Presentation on theme: "Frequency Characteristics of AC Circuits"— Presentation transcript:
1 Frequency Characteristics of AC Circuits IntroductionA High-Pass RC NetworkA Low-Pass RC NetworkA Low-Pass RL NetworkA High-Pass RL NetworkA Comparison of RC and RL NetworksBode DiagramsCombining the Effects of Several StagesRLC Circuits and Resonance
2 IntroductionFilters are circuits that are capable of passing signals within a band of frequencies while rejecting or blocking signals of frequencies outside this band. This property of filters is also called “frequency selectivity”.Filter can be passive or active filter.Passive filters: The circuits built using RC, RL, or RLC circuits.Active filters : The circuits that employ one or moreop-amps in the design an addition toresistors and capacitors
3 Advantages of Active Filters over Passive Filters Active filters can be designed to provide required gain, and hence no attenuation as in the case of passive filtersNo loading problem, because of high input resistance and low output resistance of op-amp.Active Filters are cost effective as a wide variety of economical op-amps are available.
4 ApplicationsActive filters are mainly used in communication and signal processing circuits.They are also employed in a wide range of applications such as entertainment, medical electronics, etc.
5 Earlier we looked at the bandwidth and frequency response of amplifiers Having now looked at the AC behaviour of components we can consider these in more detailThe reactance of both inductors and capacitance is frequency dependent and we know that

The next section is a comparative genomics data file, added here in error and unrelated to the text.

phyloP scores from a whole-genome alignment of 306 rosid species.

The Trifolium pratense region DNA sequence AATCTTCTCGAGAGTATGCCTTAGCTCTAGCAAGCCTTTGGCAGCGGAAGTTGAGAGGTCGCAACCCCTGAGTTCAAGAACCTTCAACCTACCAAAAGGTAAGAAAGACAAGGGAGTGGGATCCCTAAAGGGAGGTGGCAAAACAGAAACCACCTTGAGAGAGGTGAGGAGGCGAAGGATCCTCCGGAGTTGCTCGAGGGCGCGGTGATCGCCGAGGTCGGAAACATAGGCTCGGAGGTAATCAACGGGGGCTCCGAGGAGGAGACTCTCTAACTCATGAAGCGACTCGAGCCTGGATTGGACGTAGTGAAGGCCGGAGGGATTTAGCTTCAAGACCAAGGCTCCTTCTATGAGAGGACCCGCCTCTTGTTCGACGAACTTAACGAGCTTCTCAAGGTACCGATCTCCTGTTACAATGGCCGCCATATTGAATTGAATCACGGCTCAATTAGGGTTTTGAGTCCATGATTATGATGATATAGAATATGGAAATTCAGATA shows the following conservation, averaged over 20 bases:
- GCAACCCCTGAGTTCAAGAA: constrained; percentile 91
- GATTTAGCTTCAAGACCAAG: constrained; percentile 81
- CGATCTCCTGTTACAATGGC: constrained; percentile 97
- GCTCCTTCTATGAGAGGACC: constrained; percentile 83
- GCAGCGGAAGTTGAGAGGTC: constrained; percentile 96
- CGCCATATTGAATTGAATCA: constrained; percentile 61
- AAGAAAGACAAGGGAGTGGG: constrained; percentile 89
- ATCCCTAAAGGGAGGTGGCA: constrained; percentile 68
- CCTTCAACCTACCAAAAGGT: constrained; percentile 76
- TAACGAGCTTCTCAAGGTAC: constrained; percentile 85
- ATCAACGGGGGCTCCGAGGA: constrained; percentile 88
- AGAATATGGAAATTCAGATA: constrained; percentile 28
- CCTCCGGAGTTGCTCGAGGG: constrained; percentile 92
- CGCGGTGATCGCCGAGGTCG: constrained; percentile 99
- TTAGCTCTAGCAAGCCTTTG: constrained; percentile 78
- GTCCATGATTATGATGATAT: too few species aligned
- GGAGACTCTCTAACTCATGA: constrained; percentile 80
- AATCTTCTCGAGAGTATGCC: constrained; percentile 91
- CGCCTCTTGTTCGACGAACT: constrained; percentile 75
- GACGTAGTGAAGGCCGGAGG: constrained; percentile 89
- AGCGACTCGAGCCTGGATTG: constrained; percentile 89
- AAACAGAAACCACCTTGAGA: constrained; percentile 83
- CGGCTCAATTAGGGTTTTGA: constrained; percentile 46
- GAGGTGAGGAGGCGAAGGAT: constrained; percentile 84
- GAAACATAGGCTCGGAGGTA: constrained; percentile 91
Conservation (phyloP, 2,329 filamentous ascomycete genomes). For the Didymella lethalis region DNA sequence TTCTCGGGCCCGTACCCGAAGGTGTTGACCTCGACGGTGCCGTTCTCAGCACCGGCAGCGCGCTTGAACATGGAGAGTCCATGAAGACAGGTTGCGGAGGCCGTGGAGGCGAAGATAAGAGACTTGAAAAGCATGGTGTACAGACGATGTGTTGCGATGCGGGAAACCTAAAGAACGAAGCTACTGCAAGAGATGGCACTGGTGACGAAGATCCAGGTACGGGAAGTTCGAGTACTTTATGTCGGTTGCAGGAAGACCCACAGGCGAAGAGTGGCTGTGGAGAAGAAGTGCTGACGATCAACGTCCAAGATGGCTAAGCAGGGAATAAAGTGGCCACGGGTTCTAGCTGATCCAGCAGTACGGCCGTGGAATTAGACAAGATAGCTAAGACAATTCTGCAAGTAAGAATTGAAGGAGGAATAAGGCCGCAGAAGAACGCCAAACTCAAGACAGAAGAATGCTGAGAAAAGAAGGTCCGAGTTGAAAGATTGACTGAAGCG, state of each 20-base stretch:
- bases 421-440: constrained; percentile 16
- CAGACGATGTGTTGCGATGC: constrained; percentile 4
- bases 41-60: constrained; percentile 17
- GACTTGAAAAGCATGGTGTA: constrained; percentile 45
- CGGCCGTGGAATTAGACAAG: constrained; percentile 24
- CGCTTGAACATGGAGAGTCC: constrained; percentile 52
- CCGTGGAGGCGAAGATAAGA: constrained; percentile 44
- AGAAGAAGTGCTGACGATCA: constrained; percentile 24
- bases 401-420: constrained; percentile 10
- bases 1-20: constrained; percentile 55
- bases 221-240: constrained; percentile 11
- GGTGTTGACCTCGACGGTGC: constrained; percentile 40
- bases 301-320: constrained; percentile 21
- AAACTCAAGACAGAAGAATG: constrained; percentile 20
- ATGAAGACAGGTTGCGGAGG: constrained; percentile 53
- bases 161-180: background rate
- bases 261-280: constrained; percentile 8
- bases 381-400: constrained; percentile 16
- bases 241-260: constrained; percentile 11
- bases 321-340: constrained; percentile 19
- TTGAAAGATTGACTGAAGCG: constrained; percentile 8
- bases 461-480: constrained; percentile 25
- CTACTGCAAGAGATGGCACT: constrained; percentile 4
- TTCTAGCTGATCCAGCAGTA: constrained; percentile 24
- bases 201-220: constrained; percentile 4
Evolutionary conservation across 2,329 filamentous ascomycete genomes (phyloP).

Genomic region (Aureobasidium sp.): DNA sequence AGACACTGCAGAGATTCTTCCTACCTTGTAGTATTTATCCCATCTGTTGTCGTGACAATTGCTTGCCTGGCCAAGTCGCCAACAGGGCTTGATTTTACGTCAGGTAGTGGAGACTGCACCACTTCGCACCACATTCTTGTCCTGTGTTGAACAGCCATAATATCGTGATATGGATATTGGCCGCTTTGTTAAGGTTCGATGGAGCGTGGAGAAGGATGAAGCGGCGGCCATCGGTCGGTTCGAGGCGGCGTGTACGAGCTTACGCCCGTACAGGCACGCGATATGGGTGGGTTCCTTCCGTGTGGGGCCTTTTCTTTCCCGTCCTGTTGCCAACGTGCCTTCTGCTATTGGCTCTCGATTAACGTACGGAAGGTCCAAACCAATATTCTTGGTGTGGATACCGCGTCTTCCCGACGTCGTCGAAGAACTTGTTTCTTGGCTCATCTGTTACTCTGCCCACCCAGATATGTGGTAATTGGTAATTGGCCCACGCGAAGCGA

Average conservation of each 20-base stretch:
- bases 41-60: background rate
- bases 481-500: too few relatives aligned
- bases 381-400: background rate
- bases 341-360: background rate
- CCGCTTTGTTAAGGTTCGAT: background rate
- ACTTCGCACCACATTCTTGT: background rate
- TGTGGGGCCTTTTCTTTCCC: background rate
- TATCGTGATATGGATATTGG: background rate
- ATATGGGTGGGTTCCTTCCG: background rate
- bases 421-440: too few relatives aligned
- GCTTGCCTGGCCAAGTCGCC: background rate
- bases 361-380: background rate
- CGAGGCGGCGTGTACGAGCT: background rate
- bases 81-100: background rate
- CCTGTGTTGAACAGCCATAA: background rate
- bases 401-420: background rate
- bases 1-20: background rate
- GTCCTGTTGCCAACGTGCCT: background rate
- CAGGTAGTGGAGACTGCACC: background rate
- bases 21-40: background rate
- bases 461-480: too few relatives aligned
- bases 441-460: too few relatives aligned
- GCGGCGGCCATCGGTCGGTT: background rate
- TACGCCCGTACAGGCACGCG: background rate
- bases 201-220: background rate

6 We will start by considering very simple circuits Consider the potential divider shown herefrom our earlier consideration of the circuitrearranging, the gain of the circuit isthis is also called the transfer function of the circuit
7 A High-Pass RC Network Consider the following circuit which is shown re-drawn in a more usual form
8 Clearly the transfer function is At high frequencies is large, voltage gain 1At low frequencies is small, voltage gain 0
9 Since the denominator has real and imaginary parts, the magnitude of the voltage gain is WhenThis is a halving of power, or a fall in gain of 3 dB
10 The half power point is the cut-off frequency of the circuit the angular frequency C at which this occurs is given bywhere is the time constant of the CR network.Also
11 Substituting =2f and CR = 1/ 2fC in the earlier equation gives This is the general form of the gain of the circuitIt is clear that both the magnitude of the gain and the phase angle vary with frequency